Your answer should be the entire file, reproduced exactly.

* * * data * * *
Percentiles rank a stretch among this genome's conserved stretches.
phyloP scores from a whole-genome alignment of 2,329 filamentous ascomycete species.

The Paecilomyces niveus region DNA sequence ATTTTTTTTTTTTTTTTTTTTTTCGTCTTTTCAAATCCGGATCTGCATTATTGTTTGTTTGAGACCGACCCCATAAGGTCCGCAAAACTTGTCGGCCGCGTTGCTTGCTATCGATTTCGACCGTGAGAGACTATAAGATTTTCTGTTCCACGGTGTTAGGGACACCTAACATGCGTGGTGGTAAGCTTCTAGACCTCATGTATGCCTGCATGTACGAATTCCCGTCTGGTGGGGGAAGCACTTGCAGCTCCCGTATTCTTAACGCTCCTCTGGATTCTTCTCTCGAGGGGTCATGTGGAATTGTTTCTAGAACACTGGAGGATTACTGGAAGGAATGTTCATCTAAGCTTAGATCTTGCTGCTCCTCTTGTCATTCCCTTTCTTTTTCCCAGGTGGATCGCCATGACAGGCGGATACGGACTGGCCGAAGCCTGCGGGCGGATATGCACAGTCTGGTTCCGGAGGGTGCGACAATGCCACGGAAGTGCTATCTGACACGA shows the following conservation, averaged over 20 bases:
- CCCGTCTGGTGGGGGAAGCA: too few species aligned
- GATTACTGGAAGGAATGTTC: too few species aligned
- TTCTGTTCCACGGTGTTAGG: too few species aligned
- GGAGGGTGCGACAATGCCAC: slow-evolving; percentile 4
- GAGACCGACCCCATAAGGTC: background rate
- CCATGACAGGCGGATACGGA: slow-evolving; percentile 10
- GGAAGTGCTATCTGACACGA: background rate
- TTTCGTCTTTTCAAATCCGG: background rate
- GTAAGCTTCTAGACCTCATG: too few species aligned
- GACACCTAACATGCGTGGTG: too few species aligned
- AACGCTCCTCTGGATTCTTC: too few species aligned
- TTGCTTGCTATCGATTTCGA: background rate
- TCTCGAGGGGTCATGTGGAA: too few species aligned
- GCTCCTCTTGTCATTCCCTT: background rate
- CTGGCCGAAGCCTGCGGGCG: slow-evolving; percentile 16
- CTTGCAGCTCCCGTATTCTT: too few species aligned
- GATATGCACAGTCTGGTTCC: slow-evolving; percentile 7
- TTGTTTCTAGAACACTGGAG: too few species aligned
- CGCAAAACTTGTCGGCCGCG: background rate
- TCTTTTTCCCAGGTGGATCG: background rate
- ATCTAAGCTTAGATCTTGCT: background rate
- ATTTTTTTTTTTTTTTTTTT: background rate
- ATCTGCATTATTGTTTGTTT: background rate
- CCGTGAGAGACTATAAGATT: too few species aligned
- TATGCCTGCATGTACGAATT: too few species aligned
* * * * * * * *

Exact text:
Percentiles rank a stretch among this genome's conserved stretches.
phyloP scores from a whole-genome alignment of 2,329 filamentous ascomycete species.

The Paecilomyces niveus region DNA sequence ATTTTTTTTTTTTTTTTTTTTTTCGTCTTTTCAAATCCGGATCTGCATTATTGTTTGTTTGAGACCGACCCCATAAGGTCCGCAAAACTTGTCGGCCGCGTTGCTTGCTATCGATTTCGACCGTGAGAGACTATAAGATTTTCTGTTCCACGGTGTTAGGGACACCTAACATGCGTGGTGGTAAGCTTCTAGACCTCATGTATGCCTGCATGTACGAATTCCCGTCTGGTGGGGGAAGCACTTGCAGCTCCCGTATTCTTAACGCTCCTCTGGATTCTTCTCTCGAGGGGTCATGTGGAATTGTTTCTAGAACACTGGAGGATTACTGGAAGGAATGTTCATCTAAGCTTAGATCTTGCTGCTCCTCTTGTCATTCCCTTTCTTTTTCCCAGGTGGATCGCCATGACAGGCGGATACGGACTGGCCGAAGCCTGCGGGCGGATATGCACAGTCTGGTTCCGGAGGGTGCGACAATGCCACGGAAGTGCTATCTGACACGA shows the following conservation, averaged over 20 bases:
- CCCGTCTGGTGGGGGAAGCA: too few species aligned
- GATTACTGGAAGGAATGTTC: too few species aligned
- TTCTGTTCCACGGTGTTAGG: too few species aligned
- GGAGGGTGCGACAATGCCAC: slow-evolving; percentile 4
- GAGACCGACCCCATAAGGTC: background rate
- CCATGACAGGCGGATACGGA: slow-evolving; percentile 10
- GGAAGTGCTATCTGACACGA: background rate
- TTTCGTCTTTTCAAATCCGG: background rate
- GTAAGCTTCTAGACCTCATG: too few species aligned
- GACACCTAACATGCGTGGTG: too few species aligned
- AACGCTCCTCTGGATTCTTC: too few species aligned
- TTGCTTGCTATCGATTTCGA: background rate
- TCTCGAGGGGTCATGTGGAA: too few species aligned
- GCTCCTCTTGTCATTCCCTT: background rate
- CTGGCCGAAGCCTGCGGGCG: slow-evolving; percentile 16
- CTTGCAGCTCCCGTATTCTT: too few species aligned
- GATATGCACAGTCTGGTTCC: slow-evolving; percentile 7
- TTGTTTCTAGAACACTGGAG: too few species aligned
- CGCAAAACTTGTCGGCCGCG: background rate
- TCTTTTTCCCAGGTGGATCG: background rate
- ATCTAAGCTTAGATCTTGCT: background rate
- ATTTTTTTTTTTTTTTTTTT: background rate
- ATCTGCATTATTGTTTGTTT: background rate
- CCGTGAGAGACTATAAGATT: too few species aligned
- TATGCCTGCATGTACGAATT: too few species aligned